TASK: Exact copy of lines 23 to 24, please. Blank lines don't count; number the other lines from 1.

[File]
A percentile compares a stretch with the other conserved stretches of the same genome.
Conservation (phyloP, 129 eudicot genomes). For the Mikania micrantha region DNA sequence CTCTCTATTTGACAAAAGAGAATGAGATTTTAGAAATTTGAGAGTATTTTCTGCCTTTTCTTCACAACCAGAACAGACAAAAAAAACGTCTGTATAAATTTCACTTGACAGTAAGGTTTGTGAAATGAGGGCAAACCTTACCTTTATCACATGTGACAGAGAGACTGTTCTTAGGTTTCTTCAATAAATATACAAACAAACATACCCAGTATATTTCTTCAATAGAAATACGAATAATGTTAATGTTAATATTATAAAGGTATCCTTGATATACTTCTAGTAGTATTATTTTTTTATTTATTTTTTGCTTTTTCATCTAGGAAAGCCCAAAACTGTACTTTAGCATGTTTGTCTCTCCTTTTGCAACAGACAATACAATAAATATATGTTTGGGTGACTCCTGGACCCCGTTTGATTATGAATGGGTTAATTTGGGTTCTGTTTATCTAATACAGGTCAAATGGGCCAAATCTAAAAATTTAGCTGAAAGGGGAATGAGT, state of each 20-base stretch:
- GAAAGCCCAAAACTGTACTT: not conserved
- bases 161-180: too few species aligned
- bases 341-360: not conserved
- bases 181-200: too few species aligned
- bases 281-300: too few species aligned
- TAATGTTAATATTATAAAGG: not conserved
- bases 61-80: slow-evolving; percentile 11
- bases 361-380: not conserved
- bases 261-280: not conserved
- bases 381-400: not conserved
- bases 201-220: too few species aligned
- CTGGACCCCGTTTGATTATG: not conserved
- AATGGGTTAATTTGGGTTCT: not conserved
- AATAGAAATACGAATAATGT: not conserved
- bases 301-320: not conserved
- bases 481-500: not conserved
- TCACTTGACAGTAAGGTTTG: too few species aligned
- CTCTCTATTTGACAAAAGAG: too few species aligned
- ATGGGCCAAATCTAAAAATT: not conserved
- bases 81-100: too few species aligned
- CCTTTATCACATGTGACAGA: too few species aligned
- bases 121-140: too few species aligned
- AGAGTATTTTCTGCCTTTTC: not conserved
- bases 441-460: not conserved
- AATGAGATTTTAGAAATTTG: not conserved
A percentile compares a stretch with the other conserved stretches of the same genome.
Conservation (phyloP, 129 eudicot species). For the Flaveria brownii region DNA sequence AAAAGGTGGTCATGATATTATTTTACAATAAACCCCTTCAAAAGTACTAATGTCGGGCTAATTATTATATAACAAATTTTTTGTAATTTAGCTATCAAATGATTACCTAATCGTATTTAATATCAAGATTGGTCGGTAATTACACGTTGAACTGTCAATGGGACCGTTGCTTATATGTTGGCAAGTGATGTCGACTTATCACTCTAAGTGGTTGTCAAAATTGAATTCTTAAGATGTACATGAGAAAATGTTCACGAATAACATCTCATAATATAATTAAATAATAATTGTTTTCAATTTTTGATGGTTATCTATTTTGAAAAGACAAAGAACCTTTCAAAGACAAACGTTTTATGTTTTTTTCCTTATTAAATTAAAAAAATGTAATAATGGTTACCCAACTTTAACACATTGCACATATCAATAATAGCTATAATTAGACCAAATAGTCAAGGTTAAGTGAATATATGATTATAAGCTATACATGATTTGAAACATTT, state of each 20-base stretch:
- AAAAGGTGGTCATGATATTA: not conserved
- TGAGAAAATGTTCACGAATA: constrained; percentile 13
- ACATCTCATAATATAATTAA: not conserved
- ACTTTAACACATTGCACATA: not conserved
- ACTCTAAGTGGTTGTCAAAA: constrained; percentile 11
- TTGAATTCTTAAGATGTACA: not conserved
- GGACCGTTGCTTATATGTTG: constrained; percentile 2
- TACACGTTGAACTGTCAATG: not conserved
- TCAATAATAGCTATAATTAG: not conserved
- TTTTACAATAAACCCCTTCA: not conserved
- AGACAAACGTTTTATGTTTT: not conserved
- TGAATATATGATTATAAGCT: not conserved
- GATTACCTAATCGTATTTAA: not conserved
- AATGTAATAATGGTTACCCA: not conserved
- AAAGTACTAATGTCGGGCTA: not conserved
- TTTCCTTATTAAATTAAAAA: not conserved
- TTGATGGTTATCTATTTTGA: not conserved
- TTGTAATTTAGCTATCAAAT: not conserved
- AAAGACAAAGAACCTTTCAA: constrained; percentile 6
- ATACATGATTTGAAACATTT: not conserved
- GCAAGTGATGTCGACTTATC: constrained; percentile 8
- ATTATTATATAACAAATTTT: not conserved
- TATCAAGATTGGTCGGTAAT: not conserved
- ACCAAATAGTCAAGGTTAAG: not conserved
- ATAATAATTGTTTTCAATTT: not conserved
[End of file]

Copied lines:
- CCTTTATCACATGTGACAGA: too few species aligned
- bases 121-140: too few species aligned